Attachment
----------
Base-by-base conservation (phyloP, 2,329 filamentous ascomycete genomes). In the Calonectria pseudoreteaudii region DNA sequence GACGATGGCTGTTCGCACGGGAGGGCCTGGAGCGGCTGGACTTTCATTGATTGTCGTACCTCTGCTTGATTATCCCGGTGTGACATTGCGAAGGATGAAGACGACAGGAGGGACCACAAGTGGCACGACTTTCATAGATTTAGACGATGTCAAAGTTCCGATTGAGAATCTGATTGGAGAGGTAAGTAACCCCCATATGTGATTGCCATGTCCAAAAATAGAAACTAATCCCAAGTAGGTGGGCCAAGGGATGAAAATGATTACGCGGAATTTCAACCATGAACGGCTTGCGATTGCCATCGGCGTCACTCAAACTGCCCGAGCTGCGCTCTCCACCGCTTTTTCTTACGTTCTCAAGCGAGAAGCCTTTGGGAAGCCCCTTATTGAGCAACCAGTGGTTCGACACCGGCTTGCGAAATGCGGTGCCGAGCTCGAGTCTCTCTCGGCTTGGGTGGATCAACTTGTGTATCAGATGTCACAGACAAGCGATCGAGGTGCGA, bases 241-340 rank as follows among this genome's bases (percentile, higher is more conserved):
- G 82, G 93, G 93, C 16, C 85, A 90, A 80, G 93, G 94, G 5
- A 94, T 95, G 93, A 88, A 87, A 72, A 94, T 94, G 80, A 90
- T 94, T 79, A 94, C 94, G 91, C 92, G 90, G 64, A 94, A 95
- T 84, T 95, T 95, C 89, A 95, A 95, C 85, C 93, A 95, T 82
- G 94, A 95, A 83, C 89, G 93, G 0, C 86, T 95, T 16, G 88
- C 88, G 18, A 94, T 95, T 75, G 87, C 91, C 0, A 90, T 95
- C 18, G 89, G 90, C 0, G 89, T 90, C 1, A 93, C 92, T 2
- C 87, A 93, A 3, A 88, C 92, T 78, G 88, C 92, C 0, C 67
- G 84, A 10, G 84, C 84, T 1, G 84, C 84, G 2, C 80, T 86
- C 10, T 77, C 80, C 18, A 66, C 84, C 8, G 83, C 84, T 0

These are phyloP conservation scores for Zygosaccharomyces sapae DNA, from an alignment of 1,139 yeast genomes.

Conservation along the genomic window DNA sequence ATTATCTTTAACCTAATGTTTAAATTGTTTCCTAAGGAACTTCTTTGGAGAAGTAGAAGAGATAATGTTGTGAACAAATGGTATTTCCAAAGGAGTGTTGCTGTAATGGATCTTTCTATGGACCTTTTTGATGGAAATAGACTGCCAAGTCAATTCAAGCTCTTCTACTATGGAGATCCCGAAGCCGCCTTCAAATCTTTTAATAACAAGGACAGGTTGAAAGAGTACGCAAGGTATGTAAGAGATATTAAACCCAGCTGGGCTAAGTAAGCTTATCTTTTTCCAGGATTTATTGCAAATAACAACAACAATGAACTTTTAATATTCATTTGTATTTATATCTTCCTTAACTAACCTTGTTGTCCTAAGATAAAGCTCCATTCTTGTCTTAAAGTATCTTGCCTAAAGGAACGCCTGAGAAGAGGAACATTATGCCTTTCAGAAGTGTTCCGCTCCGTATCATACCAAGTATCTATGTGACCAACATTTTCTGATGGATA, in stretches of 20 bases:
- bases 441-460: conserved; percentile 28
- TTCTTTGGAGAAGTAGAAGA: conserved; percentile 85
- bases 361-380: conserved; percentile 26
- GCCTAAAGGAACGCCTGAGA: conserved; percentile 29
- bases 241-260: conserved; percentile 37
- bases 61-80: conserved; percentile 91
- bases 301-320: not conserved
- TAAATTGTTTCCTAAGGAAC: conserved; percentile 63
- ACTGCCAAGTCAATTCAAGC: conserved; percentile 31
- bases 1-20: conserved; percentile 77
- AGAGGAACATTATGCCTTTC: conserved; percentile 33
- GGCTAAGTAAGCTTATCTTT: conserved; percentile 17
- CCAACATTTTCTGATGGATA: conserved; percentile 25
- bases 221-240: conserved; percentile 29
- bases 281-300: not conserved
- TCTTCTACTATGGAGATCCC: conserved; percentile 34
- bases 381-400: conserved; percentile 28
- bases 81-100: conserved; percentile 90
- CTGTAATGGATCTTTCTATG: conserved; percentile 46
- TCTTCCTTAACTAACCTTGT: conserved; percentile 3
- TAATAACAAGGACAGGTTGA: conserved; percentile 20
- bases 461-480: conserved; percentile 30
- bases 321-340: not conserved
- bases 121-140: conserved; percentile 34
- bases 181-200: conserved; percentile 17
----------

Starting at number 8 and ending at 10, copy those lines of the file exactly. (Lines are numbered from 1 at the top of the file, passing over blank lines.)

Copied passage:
- C 18, G 89, G 90, C 0, G 89, T 90, C 1, A 93, C 92, T 2
- C 87, A 93, A 3, A 88, C 92, T 78, G 88, C 92, C 0, C 67
- G 84, A 10, G 84, C 84, T 1, G 84, C 84, G 2, C 80, T 86